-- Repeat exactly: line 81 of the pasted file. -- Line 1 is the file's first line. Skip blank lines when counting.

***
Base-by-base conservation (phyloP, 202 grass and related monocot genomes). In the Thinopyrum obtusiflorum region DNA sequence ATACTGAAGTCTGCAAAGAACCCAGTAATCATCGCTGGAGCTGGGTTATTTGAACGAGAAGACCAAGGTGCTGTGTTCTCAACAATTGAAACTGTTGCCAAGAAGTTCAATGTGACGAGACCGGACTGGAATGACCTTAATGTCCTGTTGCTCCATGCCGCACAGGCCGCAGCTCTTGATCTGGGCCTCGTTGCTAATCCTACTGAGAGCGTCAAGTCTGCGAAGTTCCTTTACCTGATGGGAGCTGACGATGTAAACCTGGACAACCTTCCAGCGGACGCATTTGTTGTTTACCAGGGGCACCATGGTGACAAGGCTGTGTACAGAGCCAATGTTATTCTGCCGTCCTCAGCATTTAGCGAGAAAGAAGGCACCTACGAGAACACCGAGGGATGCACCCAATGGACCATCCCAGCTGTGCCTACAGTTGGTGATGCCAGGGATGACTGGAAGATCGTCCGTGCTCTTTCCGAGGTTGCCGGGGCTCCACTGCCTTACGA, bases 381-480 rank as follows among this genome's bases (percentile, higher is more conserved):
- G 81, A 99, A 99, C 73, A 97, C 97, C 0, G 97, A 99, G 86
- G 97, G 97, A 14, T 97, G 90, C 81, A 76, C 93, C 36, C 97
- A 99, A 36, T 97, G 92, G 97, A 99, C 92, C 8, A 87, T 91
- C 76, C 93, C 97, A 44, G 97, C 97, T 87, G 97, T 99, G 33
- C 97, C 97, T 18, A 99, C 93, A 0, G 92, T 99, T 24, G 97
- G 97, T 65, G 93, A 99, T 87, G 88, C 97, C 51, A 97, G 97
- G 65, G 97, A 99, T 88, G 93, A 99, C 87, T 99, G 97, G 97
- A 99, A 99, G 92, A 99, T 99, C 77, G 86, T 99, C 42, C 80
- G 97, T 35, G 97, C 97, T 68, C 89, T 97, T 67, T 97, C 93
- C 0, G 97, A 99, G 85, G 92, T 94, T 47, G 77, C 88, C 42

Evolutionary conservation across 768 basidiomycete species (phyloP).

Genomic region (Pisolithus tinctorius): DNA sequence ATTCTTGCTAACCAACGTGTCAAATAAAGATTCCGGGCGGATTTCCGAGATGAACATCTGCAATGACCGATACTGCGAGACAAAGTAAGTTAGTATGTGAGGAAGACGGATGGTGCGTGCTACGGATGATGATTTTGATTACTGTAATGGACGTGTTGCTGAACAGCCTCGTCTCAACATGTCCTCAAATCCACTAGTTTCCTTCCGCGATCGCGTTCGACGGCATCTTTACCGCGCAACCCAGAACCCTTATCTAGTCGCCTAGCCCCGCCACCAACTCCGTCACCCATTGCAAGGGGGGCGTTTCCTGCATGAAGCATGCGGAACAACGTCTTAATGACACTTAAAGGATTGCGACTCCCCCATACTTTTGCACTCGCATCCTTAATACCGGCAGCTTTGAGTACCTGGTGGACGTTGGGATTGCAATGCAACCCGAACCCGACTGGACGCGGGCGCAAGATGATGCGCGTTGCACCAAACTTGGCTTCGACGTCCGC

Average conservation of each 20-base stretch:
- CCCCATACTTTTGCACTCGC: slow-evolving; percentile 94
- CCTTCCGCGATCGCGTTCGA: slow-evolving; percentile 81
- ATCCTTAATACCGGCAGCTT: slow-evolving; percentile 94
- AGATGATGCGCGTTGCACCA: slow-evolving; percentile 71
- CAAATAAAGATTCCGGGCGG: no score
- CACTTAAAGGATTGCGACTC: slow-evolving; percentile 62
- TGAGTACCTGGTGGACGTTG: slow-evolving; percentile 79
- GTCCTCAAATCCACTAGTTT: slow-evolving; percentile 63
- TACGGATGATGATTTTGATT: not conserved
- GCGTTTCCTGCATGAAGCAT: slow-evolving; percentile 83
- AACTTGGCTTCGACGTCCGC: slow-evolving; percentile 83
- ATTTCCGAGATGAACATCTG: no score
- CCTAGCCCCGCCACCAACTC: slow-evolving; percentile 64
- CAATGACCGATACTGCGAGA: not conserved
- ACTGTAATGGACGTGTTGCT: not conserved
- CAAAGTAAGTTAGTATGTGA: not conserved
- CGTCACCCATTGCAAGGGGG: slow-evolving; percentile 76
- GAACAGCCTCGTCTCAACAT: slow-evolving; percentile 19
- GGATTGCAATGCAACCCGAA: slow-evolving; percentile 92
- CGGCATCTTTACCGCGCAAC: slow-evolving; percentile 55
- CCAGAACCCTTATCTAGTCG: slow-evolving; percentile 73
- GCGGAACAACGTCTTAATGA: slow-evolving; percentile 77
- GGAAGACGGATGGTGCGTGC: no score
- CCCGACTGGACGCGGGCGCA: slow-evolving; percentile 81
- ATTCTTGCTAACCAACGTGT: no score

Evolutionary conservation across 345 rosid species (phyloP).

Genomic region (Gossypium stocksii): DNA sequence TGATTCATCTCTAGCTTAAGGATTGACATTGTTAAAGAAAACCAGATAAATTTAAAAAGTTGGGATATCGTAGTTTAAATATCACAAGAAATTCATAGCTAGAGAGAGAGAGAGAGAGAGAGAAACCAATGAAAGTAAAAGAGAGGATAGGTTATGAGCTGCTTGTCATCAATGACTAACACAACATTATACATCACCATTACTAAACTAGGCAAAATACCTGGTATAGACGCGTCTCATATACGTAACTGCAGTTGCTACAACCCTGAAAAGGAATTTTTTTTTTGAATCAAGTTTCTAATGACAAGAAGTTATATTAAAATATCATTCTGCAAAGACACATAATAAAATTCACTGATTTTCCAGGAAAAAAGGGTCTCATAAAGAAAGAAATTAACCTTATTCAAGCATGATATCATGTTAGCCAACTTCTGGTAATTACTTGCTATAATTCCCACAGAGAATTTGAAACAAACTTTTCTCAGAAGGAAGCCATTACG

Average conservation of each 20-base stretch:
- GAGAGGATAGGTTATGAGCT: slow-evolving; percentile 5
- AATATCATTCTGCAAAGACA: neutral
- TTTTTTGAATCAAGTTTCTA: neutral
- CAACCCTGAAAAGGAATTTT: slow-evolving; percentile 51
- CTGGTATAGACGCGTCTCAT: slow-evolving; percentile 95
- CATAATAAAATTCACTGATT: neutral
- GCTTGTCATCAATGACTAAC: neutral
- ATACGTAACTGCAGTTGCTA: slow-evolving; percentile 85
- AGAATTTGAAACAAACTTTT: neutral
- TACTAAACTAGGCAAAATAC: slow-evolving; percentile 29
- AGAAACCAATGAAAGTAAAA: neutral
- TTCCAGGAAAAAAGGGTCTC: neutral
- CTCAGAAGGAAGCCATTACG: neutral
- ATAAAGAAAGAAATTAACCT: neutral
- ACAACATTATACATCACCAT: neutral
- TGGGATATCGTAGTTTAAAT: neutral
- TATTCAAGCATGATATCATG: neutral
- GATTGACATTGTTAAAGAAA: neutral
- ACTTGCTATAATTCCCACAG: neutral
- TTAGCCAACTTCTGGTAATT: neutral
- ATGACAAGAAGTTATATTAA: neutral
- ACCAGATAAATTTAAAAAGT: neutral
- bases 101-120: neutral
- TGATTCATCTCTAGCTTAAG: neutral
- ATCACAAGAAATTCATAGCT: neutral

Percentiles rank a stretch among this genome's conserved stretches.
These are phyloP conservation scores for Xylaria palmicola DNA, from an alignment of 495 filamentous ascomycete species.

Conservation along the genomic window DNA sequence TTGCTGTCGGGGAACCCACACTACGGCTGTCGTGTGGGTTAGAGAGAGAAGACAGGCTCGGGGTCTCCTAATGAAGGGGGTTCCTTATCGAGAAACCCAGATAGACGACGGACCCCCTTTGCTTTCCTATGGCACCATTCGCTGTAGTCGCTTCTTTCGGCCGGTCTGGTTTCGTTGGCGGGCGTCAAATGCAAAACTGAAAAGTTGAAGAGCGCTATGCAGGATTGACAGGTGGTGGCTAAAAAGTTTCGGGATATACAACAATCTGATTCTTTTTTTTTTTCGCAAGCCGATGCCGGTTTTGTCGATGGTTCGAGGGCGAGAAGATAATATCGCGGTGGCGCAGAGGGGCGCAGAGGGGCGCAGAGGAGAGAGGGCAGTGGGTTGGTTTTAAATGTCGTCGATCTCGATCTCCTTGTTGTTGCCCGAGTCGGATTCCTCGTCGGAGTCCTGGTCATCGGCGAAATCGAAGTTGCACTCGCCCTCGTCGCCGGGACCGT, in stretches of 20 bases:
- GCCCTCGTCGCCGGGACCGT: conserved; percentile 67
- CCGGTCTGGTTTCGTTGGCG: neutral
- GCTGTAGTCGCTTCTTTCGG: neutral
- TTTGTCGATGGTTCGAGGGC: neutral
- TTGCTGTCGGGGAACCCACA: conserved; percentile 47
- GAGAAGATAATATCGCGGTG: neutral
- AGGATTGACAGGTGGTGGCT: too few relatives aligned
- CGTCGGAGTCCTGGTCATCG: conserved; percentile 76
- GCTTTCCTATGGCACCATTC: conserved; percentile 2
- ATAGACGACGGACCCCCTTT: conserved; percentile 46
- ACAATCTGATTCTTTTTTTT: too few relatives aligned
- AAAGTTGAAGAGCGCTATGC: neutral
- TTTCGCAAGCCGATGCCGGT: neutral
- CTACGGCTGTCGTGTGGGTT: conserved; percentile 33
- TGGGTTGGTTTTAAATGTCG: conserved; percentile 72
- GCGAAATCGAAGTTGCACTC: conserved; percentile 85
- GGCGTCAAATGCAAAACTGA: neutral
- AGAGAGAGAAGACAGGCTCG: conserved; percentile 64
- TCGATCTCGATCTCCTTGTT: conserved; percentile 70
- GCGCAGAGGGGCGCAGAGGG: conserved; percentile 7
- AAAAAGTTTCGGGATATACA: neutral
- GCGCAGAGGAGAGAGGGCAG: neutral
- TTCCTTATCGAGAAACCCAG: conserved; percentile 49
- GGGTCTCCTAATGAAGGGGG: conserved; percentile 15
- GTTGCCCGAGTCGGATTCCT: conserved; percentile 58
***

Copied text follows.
- ACAATCTGATTCTTTTTTTT: too few relatives aligned